The Federal side of it.
The federal government established Medicaid to provide health care coverage for low income people and families who could not afford to purchase health insurance. At the federal level, Medicaid is a match-funding program: it provides money to the states, and each state must match the funding it receives from the federal program. It is an over-simplified statement, but think of Medicaid as giving each state a bank account of money, and then saying "You can only spend this money on health care for poor people, and you must match it with your own money dollar for dollar."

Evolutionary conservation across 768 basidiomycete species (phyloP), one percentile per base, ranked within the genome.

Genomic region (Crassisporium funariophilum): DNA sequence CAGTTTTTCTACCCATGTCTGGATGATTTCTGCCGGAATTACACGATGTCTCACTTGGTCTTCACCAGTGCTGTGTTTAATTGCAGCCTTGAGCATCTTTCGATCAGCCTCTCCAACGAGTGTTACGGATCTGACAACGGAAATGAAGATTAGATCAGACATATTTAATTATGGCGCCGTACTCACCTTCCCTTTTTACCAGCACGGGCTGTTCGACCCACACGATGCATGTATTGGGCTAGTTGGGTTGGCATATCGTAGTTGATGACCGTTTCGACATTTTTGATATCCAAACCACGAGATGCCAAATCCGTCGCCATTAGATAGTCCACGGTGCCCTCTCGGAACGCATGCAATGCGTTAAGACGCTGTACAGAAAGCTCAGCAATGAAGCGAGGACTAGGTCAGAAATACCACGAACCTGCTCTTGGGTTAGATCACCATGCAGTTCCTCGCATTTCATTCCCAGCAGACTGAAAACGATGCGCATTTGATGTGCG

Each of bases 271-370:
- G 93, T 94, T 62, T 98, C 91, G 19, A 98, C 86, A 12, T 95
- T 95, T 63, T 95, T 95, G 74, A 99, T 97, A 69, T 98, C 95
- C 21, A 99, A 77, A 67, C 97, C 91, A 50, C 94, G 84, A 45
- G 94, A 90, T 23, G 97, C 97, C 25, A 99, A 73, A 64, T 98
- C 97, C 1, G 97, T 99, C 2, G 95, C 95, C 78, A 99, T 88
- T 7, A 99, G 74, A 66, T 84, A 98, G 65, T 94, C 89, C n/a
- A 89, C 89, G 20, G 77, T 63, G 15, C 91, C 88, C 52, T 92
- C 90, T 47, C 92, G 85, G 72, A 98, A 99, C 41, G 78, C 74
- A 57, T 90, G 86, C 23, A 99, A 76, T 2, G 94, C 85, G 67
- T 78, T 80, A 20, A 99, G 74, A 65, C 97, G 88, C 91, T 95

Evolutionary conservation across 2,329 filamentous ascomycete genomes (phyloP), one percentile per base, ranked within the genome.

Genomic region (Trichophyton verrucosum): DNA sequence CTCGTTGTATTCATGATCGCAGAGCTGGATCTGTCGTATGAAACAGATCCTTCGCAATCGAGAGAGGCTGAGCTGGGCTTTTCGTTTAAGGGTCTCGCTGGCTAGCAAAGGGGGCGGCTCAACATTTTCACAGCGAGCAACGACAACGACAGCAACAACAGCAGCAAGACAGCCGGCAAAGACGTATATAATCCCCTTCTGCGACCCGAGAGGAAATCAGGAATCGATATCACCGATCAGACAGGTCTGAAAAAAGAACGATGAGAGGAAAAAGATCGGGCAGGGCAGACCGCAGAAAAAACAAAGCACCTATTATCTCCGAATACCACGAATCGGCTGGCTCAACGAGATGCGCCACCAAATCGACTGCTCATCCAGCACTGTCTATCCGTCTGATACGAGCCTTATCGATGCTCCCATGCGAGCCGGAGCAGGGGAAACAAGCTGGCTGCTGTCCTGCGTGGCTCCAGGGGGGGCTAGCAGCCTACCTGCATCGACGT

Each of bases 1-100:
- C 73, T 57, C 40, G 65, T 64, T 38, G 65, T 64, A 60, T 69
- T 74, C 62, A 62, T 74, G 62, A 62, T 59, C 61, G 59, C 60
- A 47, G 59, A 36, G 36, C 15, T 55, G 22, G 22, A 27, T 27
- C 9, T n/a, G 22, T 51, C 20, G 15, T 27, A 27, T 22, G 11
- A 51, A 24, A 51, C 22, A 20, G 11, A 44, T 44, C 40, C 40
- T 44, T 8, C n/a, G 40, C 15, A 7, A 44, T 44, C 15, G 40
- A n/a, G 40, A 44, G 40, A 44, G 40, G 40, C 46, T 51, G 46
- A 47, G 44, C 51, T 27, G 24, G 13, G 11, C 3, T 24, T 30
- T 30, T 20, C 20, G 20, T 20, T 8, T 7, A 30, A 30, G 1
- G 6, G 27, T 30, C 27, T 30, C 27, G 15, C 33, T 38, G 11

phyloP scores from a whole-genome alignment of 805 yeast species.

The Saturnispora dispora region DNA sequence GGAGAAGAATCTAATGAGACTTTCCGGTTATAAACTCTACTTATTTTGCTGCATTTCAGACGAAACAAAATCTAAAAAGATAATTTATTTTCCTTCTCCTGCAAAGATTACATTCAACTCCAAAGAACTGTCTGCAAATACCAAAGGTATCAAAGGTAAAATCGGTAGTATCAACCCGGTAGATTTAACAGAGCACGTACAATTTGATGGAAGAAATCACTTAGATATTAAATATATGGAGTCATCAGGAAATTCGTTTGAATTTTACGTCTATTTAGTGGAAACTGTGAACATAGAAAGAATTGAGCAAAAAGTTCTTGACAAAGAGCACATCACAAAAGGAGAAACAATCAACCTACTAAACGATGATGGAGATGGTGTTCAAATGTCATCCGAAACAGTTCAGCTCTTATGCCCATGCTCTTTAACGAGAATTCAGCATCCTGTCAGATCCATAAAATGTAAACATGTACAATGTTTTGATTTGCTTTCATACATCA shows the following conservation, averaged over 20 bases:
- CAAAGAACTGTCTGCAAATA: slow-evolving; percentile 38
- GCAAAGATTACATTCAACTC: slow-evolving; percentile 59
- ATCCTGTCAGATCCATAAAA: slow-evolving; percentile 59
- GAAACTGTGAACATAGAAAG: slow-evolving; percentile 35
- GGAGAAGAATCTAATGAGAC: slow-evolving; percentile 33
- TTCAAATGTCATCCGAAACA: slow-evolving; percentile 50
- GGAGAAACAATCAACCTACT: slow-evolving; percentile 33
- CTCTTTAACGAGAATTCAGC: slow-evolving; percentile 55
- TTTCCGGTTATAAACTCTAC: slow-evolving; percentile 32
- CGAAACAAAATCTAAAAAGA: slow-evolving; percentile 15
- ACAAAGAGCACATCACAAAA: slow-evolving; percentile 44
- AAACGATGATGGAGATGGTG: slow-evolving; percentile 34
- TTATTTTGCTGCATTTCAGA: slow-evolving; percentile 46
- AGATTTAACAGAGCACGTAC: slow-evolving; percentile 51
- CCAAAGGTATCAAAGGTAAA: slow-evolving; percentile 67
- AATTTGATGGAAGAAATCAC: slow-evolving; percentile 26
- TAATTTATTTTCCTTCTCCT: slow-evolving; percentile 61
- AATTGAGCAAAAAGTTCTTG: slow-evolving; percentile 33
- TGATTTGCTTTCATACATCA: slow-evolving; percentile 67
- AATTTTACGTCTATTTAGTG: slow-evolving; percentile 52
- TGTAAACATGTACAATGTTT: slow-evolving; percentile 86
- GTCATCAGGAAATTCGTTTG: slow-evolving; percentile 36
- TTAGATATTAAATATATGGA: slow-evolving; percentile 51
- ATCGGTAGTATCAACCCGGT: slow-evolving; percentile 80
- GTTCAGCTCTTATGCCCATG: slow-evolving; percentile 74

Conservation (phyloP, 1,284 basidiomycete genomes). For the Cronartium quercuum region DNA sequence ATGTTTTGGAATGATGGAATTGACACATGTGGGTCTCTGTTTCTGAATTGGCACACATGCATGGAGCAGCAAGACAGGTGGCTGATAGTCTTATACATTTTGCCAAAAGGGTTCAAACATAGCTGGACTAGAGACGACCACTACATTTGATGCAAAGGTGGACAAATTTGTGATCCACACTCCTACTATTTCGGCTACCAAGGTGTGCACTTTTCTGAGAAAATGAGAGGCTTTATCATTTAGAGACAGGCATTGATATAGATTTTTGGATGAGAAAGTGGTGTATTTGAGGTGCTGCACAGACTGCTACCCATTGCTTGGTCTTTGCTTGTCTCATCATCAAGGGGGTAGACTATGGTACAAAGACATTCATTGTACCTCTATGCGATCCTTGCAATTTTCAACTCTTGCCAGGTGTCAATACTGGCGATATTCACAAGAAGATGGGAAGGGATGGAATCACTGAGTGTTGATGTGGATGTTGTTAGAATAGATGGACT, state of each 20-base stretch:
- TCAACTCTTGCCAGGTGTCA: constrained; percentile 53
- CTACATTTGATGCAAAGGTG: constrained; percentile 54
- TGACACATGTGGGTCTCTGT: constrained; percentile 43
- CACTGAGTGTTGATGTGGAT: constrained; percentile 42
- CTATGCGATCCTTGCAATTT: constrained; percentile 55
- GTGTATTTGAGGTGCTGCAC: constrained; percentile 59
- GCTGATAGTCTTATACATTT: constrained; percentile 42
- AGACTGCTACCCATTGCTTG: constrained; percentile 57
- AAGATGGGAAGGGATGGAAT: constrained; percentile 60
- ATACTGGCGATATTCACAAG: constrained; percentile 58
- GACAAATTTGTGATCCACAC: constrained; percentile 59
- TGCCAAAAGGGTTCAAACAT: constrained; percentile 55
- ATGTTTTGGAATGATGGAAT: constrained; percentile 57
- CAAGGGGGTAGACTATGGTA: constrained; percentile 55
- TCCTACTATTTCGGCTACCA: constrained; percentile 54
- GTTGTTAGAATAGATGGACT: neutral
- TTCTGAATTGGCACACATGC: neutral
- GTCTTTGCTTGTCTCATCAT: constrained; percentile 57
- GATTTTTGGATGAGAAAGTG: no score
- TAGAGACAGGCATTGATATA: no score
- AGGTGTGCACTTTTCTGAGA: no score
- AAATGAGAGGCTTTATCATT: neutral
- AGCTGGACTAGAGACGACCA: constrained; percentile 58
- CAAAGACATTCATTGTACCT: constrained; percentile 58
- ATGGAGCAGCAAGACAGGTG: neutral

What Your State Does With Its Medicaid Funds
Each state sets their own rules for who gets Medicaid help, and decides what services it will cover. They are required to meet certain mandatory benefits, and can choose to provide other optional benefits.
As you might imagine, there is no such thing as a standard Medicaid program across all states. Each state is different. The program is not always called "Medicaid". There are different names for Medicaid from state to state.
Medicaid and Home Health Care
If you are enrolled in your state's Medicaid program -or if you plan to apply for the program-you will probably find that some home health care services are included.
In addition, there are special Medicaid plans, called Waivers, that provide for special groups of services. One of
these is aimed specifically at providing home health care and personal assistance services.
See more about Medicaid waivers.